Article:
Make your own nut butter
Almost everyone loves nut butters: almond butter, cashew butter, not to mention good old peanut butter. But many brands are loaded with salt and sweeteners, as well as chemical stabilizers and preservatives. So if you want to avoid all that, make nut butter yourself. There’s nothing to it. All you need is a food processor, 500gm of nuts and a little patience. You can control the salt and sugar — or even customise the nut butter by adding spices, honey, maple syrup or even chilli.
The basic recipe
Place about 500gm raw, shelled nuts — you can use pecans, walnuts, hazelnuts, almonds or pistachios, as well as any nut pretenders like cashews or peanuts — in a large food processor. Cover and process until creamy and smooth, scraping down the interior of the canister frequently while waiting patiently for the whole mixture to morph into a classic nut butter. This will take anywhere from 12 to 18 minutes depending on the oil content of the nuts.
There are distinct phases to a nut butter as it processes: After a minute or so, it looks like a dry, loose sand; next, that sand begins to clump; then the clumps turn oily, almost like sticky cookie batter; and finally, the released oils emulsify the mixture into a creamy paste. Stop the processor at least once during each phase to scrape down the canister — or anytime the mixture clumps to the side or bottom of the canister and is not actively mixing with the blades.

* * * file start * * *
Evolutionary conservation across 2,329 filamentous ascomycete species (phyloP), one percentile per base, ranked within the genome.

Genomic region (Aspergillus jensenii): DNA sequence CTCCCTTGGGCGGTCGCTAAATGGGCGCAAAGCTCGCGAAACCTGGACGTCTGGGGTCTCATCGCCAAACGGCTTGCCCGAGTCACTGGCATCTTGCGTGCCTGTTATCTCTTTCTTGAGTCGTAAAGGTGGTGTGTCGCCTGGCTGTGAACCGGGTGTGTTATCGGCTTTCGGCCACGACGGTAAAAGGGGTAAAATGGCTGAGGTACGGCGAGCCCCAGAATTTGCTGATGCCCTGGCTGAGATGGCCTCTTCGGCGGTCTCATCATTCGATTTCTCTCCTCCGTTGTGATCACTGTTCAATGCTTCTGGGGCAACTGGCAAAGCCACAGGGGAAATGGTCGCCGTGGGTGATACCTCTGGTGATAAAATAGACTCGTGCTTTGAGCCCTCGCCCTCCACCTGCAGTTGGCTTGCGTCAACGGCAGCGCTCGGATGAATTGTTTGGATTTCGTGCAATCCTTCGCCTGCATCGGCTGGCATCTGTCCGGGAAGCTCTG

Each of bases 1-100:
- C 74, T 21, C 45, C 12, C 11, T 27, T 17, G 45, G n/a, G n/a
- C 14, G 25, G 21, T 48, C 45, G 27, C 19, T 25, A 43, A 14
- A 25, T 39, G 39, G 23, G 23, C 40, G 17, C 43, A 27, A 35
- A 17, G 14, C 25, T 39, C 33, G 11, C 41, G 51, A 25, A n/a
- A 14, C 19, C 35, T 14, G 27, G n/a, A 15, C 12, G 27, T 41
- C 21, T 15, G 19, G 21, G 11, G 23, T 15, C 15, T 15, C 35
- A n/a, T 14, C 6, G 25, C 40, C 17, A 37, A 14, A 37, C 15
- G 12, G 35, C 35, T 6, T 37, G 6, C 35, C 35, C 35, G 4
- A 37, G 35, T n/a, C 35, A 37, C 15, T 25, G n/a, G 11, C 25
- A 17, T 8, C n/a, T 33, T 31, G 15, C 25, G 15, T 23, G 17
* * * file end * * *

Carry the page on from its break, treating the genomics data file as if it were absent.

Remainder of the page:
Some tips and tricks
- Toast the nuts for 10 minutes in a moderate oven first for a deeper flavour, but be aware that the butter will be a little coarser and even drier.
- Hazelnuts need to be skinned first as their papery coating can be bitter
- A homemade butter will never be a creamy as a commercial one so there will always be flecks and specks of nuts.
- If you want a crunchy butter, don’t stop the processor early, add ½ cup toasted chopped nuts after the butter has become creamy and smooth.
- Salt will make the nut butter taste better, but you don’t need too much. Add it after the butter has reached a good consistency and process for about 30 seconds to get the salt blended into the paste.
- Consider using honey, maple syrup, brown sugar or agave nectar for a bit of sweetness. Add between 2 and 3 tablespoons to the nut butter after it reaches its final consistency — then let the food processor do the work for another minute or so to incorporate the sweetener. Plus there’s an added benefit: Any of these sweeteners will improve the texture of the nut butter you make.